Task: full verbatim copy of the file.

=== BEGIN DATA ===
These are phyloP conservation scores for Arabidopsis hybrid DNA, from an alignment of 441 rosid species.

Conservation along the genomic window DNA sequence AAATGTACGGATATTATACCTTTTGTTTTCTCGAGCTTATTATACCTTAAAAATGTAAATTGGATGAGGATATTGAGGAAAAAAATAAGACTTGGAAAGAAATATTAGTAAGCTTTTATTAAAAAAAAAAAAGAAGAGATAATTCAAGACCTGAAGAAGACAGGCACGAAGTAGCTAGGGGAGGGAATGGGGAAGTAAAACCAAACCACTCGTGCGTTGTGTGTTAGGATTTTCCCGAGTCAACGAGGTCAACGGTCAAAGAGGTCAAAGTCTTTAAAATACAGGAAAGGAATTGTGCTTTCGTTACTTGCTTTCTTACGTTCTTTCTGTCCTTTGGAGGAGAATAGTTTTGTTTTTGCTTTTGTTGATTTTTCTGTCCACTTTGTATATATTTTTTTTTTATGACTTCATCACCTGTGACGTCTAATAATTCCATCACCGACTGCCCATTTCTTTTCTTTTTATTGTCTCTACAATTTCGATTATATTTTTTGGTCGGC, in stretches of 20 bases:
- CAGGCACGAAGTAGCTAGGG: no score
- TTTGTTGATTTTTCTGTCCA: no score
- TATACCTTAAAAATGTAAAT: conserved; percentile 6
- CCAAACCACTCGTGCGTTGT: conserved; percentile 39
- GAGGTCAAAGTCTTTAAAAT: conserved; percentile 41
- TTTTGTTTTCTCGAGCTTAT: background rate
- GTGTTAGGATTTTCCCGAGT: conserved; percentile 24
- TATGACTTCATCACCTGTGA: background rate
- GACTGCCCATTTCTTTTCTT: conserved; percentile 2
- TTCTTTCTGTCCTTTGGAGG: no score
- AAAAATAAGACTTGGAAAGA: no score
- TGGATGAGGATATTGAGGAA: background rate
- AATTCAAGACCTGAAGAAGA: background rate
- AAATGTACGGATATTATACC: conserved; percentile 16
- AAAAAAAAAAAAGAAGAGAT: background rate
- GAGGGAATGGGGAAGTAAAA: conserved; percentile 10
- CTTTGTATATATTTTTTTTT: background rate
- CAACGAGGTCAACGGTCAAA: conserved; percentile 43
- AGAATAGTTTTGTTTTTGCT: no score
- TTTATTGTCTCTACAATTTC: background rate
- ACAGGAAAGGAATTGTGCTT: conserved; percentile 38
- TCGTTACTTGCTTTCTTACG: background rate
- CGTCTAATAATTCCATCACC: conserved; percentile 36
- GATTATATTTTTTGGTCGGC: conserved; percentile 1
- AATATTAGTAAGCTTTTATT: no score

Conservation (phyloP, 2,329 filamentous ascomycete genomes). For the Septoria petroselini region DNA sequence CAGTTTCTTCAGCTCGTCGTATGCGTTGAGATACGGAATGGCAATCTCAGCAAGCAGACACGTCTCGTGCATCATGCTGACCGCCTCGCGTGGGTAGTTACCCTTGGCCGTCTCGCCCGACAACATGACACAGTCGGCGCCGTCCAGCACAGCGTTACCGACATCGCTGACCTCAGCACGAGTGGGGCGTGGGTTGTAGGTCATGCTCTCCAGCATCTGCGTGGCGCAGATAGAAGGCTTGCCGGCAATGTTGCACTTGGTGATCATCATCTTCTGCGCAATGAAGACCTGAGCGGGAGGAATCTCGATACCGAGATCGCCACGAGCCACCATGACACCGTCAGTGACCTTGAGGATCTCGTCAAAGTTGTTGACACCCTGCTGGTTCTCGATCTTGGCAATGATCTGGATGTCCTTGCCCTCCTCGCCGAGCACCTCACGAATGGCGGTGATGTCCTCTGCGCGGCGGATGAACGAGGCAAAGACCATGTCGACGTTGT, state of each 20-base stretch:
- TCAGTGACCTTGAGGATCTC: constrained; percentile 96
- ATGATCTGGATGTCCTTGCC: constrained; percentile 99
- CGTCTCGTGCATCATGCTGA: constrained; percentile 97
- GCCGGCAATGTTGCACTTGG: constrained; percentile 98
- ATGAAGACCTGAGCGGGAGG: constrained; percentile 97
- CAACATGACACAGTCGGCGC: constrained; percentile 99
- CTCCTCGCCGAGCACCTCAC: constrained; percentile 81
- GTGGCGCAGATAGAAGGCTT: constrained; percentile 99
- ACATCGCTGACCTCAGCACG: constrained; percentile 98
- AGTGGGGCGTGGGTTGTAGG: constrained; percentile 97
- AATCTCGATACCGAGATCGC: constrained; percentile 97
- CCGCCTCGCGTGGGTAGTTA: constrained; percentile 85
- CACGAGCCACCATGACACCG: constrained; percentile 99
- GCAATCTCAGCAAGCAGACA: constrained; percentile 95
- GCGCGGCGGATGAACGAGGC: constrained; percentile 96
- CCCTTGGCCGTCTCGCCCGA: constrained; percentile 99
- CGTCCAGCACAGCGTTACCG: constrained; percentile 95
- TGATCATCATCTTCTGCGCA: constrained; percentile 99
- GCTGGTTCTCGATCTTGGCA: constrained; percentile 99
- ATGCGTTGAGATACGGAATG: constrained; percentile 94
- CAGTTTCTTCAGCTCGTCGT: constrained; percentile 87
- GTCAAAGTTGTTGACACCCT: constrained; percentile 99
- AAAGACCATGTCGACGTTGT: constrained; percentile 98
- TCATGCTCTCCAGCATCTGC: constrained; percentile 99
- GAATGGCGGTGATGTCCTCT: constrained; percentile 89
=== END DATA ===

These are phyloP conservation scores for Arabidopsis hybrid DNA, from an alignment of 441 rosid species.

Conservation along the genomic window DNA sequence AAATGTACGGATATTATACCTTTTGTTTTCTCGAGCTTATTATACCTTAAAAATGTAAATTGGATGAGGATATTGAGGAAAAAAATAAGACTTGGAAAGAAATATTAGTAAGCTTTTATTAAAAAAAAAAAAGAAGAGATAATTCAAGACCTGAAGAAGACAGGCACGAAGTAGCTAGGGGAGGGAATGGGGAAGTAAAACCAAACCACTCGTGCGTTGTGTGTTAGGATTTTCCCGAGTCAACGAGGTCAACGGTCAAAGAGGTCAAAGTCTTTAAAATACAGGAAAGGAATTGTGCTTTCGTTACTTGCTTTCTTACGTTCTTTCTGTCCTTTGGAGGAGAATAGTTTTGTTTTTGCTTTTGTTGATTTTTCTGTCCACTTTGTATATATTTTTTTTTTATGACTTCATCACCTGTGACGTCTAATAATTCCATCACCGACTGCCCATTTCTTTTCTTTTTATTGTCTCTACAATTTCGATTATATTTTTTGGTCGGC, in stretches of 20 bases:
- CAGGCACGAAGTAGCTAGGG: no score
- TTTGTTGATTTTTCTGTCCA: no score
- TATACCTTAAAAATGTAAAT: conserved; percentile 6
- CCAAACCACTCGTGCGTTGT: conserved; percentile 39
- GAGGTCAAAGTCTTTAAAAT: conserved; percentile 41
- TTTTGTTTTCTCGAGCTTAT: background rate
- GTGTTAGGATTTTCCCGAGT: conserved; percentile 24
- TATGACTTCATCACCTGTGA: background rate
- GACTGCCCATTTCTTTTCTT: conserved; percentile 2
- TTCTTTCTGTCCTTTGGAGG: no score
- AAAAATAAGACTTGGAAAGA: no score
- TGGATGAGGATATTGAGGAA: background rate
- AATTCAAGACCTGAAGAAGA: background rate
- AAATGTACGGATATTATACC: conserved; percentile 16
- AAAAAAAAAAAAGAAGAGAT: background rate
- GAGGGAATGGGGAAGTAAAA: conserved; percentile 10
- CTTTGTATATATTTTTTTTT: background rate
- CAACGAGGTCAACGGTCAAA: conserved; percentile 43
- AGAATAGTTTTGTTTTTGCT: no score
- TTTATTGTCTCTACAATTTC: background rate
- ACAGGAAAGGAATTGTGCTT: conserved; percentile 38
- TCGTTACTTGCTTTCTTACG: background rate
- CGTCTAATAATTCCATCACC: conserved; percentile 36
- GATTATATTTTTTGGTCGGC: conserved; percentile 1
- AATATTAGTAAGCTTTTATT: no score

Conservation (phyloP, 2,329 filamentous ascomycete genomes). For the Septoria petroselini region DNA sequence CAGTTTCTTCAGCTCGTCGTATGCGTTGAGATACGGAATGGCAATCTCAGCAAGCAGACACGTCTCGTGCATCATGCTGACCGCCTCGCGTGGGTAGTTACCCTTGGCCGTCTCGCCCGACAACATGACACAGTCGGCGCCGTCCAGCACAGCGTTACCGACATCGCTGACCTCAGCACGAGTGGGGCGTGGGTTGTAGGTCATGCTCTCCAGCATCTGCGTGGCGCAGATAGAAGGCTTGCCGGCAATGTTGCACTTGGTGATCATCATCTTCTGCGCAATGAAGACCTGAGCGGGAGGAATCTCGATACCGAGATCGCCACGAGCCACCATGACACCGTCAGTGACCTTGAGGATCTCGTCAAAGTTGTTGACACCCTGCTGGTTCTCGATCTTGGCAATGATCTGGATGTCCTTGCCCTCCTCGCCGAGCACCTCACGAATGGCGGTGATGTCCTCTGCGCGGCGGATGAACGAGGCAAAGACCATGTCGACGTTGT, state of each 20-base stretch:
- TCAGTGACCTTGAGGATCTC: constrained; percentile 96
- ATGATCTGGATGTCCTTGCC: constrained; percentile 99
- CGTCTCGTGCATCATGCTGA: constrained; percentile 97
- GCCGGCAATGTTGCACTTGG: constrained; percentile 98
- ATGAAGACCTGAGCGGGAGG: constrained; percentile 97
- CAACATGACACAGTCGGCGC: constrained; percentile 99
- CTCCTCGCCGAGCACCTCAC: constrained; percentile 81
- GTGGCGCAGATAGAAGGCTT: constrained; percentile 99
- ACATCGCTGACCTCAGCACG: constrained; percentile 98
- AGTGGGGCGTGGGTTGTAGG: constrained; percentile 97
- AATCTCGATACCGAGATCGC: constrained; percentile 97
- CCGCCTCGCGTGGGTAGTTA: constrained; percentile 85
- CACGAGCCACCATGACACCG: constrained; percentile 99
- GCAATCTCAGCAAGCAGACA: constrained; percentile 95
- GCGCGGCGGATGAACGAGGC: constrained; percentile 96
- CCCTTGGCCGTCTCGCCCGA: constrained; percentile 99
- CGTCCAGCACAGCGTTACCG: constrained; percentile 95
- TGATCATCATCTTCTGCGCA: constrained; percentile 99
- GCTGGTTCTCGATCTTGGCA: constrained; percentile 99
- ATGCGTTGAGATACGGAATG: constrained; percentile 94
- CAGTTTCTTCAGCTCGTCGT: constrained; percentile 87
- GTCAAAGTTGTTGACACCCT: constrained; percentile 99
- AAAGACCATGTCGACGTTGT: constrained; percentile 98
- TCATGCTCTCCAGCATCTGC: constrained; percentile 99
- GAATGGCGGTGATGTCCTCT: constrained; percentile 89